Every day people go to work. They turn up, they do what they feel they should do, but not always what they could do.
They follow the rules, occasionally with good results, sometimes with OK outcomes, other times with poor or even damaging results. Fear can be at the centre of this, unknowingly to us, it holds us back every day from doing things. Some recent examples of how fear manifests itself in work.
We play by the rules
We saw some United Airlines employees and O’Hare airport security following company rules last month (9 April 2017). It was an historically bad month for United Airlines and its reputation undoubtedly damaged by this incident.
We work in traditional organisations where control and hierarchy are normal
Employees across organisations make decisions based upon the traditional organisational constructs such as command and control. Just like that which the Barclays CEO, Jes Staley who, ‘honestly but mistakenly’ attempted to uncover the identity of a whistle blower. The Financial Conduct Authority (FCA) is investigating the CEO and is also looking at Barclays’ systems and controls and culture relating to whistleblowing. Mr Staley has apologised and said he’d accept any sanctions made against him.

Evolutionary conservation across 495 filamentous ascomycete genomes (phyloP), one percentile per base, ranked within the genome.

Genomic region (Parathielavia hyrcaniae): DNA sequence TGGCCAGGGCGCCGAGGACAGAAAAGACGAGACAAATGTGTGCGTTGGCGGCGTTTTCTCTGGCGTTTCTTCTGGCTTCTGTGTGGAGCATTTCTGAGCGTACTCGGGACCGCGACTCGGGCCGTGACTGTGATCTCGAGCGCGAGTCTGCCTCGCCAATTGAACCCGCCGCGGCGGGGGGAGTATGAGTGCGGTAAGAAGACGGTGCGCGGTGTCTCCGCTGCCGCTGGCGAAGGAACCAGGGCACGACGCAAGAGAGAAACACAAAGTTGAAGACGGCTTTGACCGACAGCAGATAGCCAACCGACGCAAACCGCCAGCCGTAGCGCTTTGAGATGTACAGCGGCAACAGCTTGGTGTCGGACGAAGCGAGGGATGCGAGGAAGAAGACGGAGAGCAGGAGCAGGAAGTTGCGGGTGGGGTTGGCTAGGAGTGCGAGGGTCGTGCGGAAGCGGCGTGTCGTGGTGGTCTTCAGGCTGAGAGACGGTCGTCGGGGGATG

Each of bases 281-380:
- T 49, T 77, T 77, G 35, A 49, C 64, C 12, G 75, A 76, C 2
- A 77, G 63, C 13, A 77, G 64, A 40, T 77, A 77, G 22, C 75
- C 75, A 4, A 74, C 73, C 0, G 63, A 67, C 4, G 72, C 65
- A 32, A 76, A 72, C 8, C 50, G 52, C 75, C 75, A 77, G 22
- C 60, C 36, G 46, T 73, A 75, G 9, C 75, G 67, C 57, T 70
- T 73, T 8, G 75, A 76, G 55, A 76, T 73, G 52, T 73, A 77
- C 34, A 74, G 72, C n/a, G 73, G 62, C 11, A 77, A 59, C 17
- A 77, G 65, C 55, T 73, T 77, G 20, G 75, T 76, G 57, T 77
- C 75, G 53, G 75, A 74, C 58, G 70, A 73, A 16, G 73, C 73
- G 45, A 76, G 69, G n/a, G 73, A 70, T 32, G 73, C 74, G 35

We work in our comfort zones
Meanwhile, others work their creative ideas, but are siloed in their thinking, so they work to please, or don’t consider the wider connotations of their creation. This is what I imagine the creators of Pepsi’s ‘protest’ advert did when they developed the ad which was so off beat it caused public embarrassment for the soft drink brand.
From my external view of these organisational crises, each was created by the organisation’s own processes, people or culture. They were not external forces beyond their control, they were brought about by the attitudes, beliefs and behaviours of the people working for these companies.
Living without fear